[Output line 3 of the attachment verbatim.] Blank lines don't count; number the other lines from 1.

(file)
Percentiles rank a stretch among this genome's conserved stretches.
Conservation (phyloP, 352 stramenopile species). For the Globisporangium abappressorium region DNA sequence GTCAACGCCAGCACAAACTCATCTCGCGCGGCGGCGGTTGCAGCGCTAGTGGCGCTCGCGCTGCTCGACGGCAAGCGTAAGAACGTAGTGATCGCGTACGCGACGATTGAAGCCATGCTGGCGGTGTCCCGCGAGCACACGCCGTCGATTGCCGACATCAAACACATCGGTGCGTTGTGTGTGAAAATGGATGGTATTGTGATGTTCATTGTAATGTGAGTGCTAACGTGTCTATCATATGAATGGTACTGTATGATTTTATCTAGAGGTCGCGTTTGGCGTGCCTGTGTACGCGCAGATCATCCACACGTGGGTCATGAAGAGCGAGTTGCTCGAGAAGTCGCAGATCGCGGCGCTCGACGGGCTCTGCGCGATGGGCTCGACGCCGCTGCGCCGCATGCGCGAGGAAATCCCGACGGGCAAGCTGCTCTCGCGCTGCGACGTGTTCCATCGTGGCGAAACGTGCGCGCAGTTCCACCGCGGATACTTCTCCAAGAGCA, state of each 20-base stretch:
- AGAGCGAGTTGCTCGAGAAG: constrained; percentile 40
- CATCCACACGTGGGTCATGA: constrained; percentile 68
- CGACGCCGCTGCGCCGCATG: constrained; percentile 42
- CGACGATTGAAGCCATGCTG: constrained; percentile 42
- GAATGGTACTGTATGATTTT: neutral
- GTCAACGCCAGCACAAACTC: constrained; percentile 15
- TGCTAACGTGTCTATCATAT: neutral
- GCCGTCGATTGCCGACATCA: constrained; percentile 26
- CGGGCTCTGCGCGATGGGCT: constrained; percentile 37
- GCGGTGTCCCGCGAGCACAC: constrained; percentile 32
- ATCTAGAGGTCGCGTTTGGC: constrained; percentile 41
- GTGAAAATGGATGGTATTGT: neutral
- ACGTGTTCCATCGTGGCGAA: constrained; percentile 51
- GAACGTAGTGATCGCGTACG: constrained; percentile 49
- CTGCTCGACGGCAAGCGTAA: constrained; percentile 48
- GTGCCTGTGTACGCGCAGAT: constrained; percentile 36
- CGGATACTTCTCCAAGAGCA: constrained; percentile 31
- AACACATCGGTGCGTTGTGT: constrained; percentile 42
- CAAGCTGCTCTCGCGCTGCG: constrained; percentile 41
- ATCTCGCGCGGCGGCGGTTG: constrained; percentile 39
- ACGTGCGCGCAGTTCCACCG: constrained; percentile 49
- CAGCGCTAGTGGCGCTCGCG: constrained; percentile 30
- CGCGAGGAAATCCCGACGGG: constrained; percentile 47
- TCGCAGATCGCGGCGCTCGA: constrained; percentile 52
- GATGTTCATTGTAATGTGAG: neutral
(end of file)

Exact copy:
- AGAGCGAGTTGCTCGAGAAG: constrained; percentile 40